China’s crackdown is not a revolt against capitalism
By Nic Spicer - August 31, 2021
I recently wrote an article for FT Adviser which looked at how China’s regulatory crackdown had negatively impacted emerging market investment funds during July. You can read the article here.
The developments in China are interesting and not, as some in the West may surmise, a revolt against capitalism
The concerns of Chinese regulators are focused on the big tech companies. They are concerned about their market power and alleged anti-competitive practices; control of consumer data more generally; education quality; the fair treatment of workers and getting kids off screens. These concerns are not exclusive to China, they mirror those of regulators (and parents) around the world.
Two distinct Chinese equity markets
As an investor, it’s important to understand that there are two distinct Chinese equity markets: the domestically listed (onshore) A-share market and the offshore markets which include companies listed in Hong Kong and the US.
It was the offshore market that was particularly hard-hit in July, down almost 14% in dollar terms over the month versus the 5% fall of the domestic A-share market. The offshore market then saw further falls in August before closing more or less flat for the month, with the A-Share market up 1%.
The regulatory squeeze began last November as regulators torpedoed the initial public offering (IPO) of Ant (Alibaba’s fintech business). This would have been the world’s largest ever IPO, so the last-minute obstruction by the government was significant. Share price jitters continued into 2021 as China initiated a number of investigations into the ‘anti-monopolistic practices of big-tech’.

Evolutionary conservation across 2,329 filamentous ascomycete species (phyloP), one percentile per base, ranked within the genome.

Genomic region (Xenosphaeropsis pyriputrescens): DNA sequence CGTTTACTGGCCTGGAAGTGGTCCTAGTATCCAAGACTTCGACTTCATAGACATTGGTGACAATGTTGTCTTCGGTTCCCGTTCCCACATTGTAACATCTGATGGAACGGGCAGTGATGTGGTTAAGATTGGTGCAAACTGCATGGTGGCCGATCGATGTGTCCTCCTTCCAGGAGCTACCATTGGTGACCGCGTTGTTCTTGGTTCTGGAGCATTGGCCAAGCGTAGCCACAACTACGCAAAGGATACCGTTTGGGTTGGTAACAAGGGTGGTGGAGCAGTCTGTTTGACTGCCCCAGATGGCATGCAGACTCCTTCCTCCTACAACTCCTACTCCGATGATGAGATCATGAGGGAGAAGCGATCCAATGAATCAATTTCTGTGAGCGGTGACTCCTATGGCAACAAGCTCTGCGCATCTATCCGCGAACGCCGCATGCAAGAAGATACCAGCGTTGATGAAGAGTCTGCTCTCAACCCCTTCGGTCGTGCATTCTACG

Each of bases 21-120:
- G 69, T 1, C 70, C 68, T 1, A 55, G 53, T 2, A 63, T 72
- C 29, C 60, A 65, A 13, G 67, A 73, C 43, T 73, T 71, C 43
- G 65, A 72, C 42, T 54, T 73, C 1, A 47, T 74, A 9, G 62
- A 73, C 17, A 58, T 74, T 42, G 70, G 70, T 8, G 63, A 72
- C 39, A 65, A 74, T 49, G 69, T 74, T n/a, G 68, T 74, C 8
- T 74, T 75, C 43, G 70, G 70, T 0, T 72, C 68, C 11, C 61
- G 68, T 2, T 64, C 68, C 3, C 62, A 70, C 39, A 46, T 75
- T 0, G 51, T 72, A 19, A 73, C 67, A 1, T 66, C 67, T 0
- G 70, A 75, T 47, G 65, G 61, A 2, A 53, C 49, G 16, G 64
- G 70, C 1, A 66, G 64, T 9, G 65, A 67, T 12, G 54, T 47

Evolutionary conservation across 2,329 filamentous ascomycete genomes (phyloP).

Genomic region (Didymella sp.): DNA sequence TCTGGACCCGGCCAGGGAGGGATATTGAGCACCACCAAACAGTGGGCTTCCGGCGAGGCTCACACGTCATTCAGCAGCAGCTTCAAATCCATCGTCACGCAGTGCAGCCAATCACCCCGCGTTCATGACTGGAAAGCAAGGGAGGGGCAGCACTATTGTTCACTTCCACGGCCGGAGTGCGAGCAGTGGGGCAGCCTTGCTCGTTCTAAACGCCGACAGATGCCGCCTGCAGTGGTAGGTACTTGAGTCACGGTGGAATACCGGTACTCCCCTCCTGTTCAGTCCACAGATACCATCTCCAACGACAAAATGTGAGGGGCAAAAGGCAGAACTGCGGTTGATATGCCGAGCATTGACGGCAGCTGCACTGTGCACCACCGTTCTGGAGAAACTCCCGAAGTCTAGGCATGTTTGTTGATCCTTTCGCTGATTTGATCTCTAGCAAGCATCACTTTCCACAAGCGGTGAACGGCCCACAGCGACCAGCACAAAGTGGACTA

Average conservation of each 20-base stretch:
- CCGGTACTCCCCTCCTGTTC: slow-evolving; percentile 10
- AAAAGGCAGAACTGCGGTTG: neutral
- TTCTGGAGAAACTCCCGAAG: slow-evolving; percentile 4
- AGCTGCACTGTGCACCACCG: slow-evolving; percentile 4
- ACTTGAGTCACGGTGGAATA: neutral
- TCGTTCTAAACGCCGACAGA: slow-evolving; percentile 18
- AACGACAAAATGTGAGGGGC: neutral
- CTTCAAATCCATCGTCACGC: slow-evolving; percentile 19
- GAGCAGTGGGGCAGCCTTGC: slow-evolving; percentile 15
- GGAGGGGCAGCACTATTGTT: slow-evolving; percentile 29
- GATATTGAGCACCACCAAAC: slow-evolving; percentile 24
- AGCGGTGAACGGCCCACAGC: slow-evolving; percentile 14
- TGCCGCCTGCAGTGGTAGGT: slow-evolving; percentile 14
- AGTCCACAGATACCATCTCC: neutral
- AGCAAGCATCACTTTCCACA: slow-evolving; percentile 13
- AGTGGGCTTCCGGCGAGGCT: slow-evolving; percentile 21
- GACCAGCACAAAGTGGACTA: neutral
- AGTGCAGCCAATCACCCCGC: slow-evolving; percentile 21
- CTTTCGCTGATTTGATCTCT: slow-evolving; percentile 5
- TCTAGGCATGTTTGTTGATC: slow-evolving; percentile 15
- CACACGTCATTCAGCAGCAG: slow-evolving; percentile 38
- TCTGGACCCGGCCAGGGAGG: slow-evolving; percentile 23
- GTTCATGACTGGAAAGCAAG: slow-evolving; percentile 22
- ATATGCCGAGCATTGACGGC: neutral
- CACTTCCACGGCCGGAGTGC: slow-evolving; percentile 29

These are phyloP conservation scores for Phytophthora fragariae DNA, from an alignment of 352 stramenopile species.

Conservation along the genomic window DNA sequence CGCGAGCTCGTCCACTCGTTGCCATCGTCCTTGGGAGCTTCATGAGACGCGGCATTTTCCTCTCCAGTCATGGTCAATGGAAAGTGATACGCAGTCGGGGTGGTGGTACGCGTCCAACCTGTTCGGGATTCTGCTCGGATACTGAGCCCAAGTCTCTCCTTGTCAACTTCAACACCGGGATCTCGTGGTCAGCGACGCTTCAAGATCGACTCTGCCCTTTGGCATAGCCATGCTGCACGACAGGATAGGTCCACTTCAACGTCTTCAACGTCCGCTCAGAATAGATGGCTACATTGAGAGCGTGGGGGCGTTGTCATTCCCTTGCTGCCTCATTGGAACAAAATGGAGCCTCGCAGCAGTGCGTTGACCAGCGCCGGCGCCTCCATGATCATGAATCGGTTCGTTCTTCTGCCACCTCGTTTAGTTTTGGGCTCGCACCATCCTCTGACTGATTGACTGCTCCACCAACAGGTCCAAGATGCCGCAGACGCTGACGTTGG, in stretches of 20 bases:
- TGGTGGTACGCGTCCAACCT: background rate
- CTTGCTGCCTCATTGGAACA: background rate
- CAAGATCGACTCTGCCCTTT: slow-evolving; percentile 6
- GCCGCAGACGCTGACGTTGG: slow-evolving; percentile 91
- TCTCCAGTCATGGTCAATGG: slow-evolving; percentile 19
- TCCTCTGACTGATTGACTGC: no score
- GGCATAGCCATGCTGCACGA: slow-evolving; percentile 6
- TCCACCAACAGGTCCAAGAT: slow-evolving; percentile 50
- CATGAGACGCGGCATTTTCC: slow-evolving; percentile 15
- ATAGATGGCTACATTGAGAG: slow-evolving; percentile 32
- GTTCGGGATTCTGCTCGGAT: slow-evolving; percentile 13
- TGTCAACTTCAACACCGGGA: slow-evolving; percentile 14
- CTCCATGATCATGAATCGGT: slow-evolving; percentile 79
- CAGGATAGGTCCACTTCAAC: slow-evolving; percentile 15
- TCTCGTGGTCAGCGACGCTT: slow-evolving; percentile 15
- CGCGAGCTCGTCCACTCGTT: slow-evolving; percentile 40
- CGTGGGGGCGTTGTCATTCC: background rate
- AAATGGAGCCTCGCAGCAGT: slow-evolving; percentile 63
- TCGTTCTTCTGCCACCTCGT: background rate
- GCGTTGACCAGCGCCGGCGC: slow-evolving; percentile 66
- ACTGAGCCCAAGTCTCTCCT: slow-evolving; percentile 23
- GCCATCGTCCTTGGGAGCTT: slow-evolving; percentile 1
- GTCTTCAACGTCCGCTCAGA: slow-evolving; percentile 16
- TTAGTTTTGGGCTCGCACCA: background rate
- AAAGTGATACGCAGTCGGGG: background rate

Things really came to a head in early July, however, as China suspended app downloads of newly US-listed Didi Chuxing (China’s ‘Uber’), citing data sharing concerns, which caused its shares to plunge.
Next to feel the force of the regulator were the formerly high-flying Chinese listed education companies with the announcement they needed to become non-profit organisations because of fears that their high costs were one of the reasons putting off Chinese parents from having more children.
Tech companies such as Tencent and Alibaba continued to fall and were joined by food delivery company Meituan, after it received criticism from the regulator, calling for improved conditions for its drivers and other workers. The domestic A-Share market fared much better in terms of performance, no doubt because it is a lot less concentrated (the top 10 makes up only 20% of the MSCI China A Onshore index vs over 43% in MSCI China).
As a result, portfolios tilted towards the A-Share market – as ours were – fared better than those focused on the harder-hit offshore market.
A knock-on effect?
It’s our view that domestic China offers a better opportunity for growth of the two markets but also more opportunity for active managers given it is less well researched. It also offers more scope to diversify given its lower weighting in most emerging market funds.
With China taking a harder line against the giant corporations that impact fundamental areas of society, it may be wise for investors to question whether there could be knock-on effects outside China if other regulators follow suit. Global giants elsewhere in the world (that are often very expensively valued) could well be vulnerable to some form of regulatory push-back too.